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How to re-carbonate flat kombucha

If you’re familiar with kombucha brewing, you probably

know that at room temperature, the live yeasts present in

your brew will eat sugar that's present in your sweet tea

and convert it into carbon dioxide.


That happens in your brewing vessel during 1st fermentation

(F1) and in the bottle during 2nd fermentation (F2). But did

you know that even if you refrigerate your bottles, and even

if the yeasts go dormant while they’re in the fridge, you can

take your bottles out and leave them at room temp to boost

carbonation even further?


If you leave your homemade kombucha bottle sealed at

room temp even for a few hours, the yeasts will reactivate

and start eating the sugars again to produce more carbon dioxide. So as long as it's airtight, it'll start getting fizzier.

This is helpful in a couple scenarios:
  • Say you put a batch of kombucha in the fridge after F2-ing for 3 days. Then after it’s cooled down, you pop one open and realize it’s not quite as fizzy as you’d like. No worries! You can take the rest of the bottles from that batch and take them out of the fridge. Then, let them sit at room temp for another day or two to help bump up the carbonation. Just remember to refrigerate them again before opening so you don’t make a mess. (Cold liquids hold onto fizz better than room temp liquids, so a chilled bottle is less likely to make a mess and more likely to keep the carbonation in the liquid where you want it!)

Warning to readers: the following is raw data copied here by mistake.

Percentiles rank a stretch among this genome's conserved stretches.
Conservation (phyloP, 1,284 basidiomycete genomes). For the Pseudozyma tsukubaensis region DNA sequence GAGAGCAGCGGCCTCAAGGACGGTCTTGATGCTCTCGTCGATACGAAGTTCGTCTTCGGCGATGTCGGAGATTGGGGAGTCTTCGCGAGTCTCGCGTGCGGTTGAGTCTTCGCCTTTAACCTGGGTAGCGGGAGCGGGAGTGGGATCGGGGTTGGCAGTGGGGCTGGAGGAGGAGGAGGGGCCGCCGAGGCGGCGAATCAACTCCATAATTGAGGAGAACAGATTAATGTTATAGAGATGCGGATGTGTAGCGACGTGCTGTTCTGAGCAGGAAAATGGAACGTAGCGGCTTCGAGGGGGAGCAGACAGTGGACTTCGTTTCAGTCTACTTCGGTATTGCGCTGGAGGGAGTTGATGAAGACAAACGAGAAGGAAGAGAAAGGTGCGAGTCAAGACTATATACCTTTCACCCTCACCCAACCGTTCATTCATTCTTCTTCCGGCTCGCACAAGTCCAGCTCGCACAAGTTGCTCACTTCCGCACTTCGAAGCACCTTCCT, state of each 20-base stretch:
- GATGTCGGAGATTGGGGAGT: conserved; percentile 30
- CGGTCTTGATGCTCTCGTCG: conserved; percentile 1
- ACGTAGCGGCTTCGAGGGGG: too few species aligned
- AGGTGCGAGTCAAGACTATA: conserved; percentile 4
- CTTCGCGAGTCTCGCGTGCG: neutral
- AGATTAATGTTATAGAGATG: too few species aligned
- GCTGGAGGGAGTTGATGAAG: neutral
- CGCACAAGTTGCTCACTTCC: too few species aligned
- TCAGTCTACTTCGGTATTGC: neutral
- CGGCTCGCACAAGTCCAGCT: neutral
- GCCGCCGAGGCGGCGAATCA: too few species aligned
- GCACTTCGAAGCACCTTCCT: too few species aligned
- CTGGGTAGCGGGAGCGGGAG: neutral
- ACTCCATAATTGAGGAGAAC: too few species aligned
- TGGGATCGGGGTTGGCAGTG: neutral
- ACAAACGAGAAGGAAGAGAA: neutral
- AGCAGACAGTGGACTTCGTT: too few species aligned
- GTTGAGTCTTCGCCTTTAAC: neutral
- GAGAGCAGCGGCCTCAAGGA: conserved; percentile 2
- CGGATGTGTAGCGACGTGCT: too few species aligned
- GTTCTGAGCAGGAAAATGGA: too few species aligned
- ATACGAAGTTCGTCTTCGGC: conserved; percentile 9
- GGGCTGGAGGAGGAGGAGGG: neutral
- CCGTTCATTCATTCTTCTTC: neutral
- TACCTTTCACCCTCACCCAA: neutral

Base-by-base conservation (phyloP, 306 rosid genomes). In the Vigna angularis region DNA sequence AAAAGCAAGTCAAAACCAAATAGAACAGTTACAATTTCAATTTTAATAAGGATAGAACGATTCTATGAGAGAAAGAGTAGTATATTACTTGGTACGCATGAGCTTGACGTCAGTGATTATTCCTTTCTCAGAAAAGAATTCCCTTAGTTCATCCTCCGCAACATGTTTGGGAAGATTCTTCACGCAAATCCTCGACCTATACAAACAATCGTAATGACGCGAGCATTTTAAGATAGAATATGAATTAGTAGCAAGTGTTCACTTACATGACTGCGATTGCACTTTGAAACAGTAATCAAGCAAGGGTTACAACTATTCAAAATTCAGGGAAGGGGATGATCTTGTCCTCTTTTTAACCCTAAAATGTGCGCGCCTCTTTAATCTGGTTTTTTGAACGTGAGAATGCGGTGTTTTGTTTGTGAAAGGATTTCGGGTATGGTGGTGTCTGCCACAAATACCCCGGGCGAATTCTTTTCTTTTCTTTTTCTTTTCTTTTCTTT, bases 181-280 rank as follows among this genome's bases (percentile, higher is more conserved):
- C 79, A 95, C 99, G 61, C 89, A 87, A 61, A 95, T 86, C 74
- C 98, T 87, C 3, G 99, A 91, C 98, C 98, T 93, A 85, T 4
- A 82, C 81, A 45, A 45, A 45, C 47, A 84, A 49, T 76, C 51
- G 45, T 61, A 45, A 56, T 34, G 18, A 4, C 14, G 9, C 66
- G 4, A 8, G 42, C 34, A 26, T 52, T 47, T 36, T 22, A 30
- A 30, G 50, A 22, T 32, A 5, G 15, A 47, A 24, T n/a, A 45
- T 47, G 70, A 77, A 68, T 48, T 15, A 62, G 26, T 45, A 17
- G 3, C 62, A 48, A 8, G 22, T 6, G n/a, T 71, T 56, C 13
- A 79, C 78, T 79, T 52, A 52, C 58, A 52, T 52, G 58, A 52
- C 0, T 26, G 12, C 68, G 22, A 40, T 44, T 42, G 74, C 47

• This is also helpful if you open a bottle of kombucha and don’t finish it. If it’s flat and you want to re-carbonate it, you can just seal it up, let it sit for at least a few hours and it’ll gain back some of that lost carbonation. Just note that it may be a little less sweet than when you first open it (since the yeasties are eating up that sugar to create CO2), but hey, it beats having flat kombucha!

Note: I can really only say this works for homebrewed kombucha. This doesn’t necessarily apply to store-bought kombucha because who knows what yeast inhibitors or practices they use to halt their fermentation processes in the bottle. (They say they’re raw products, but the FDA doesn’t really regulate labels that say “raw” for accuracy.) So depending on the brand of kombucha you buy, you may or may not be able to re-fizz it after it’s gone flat.

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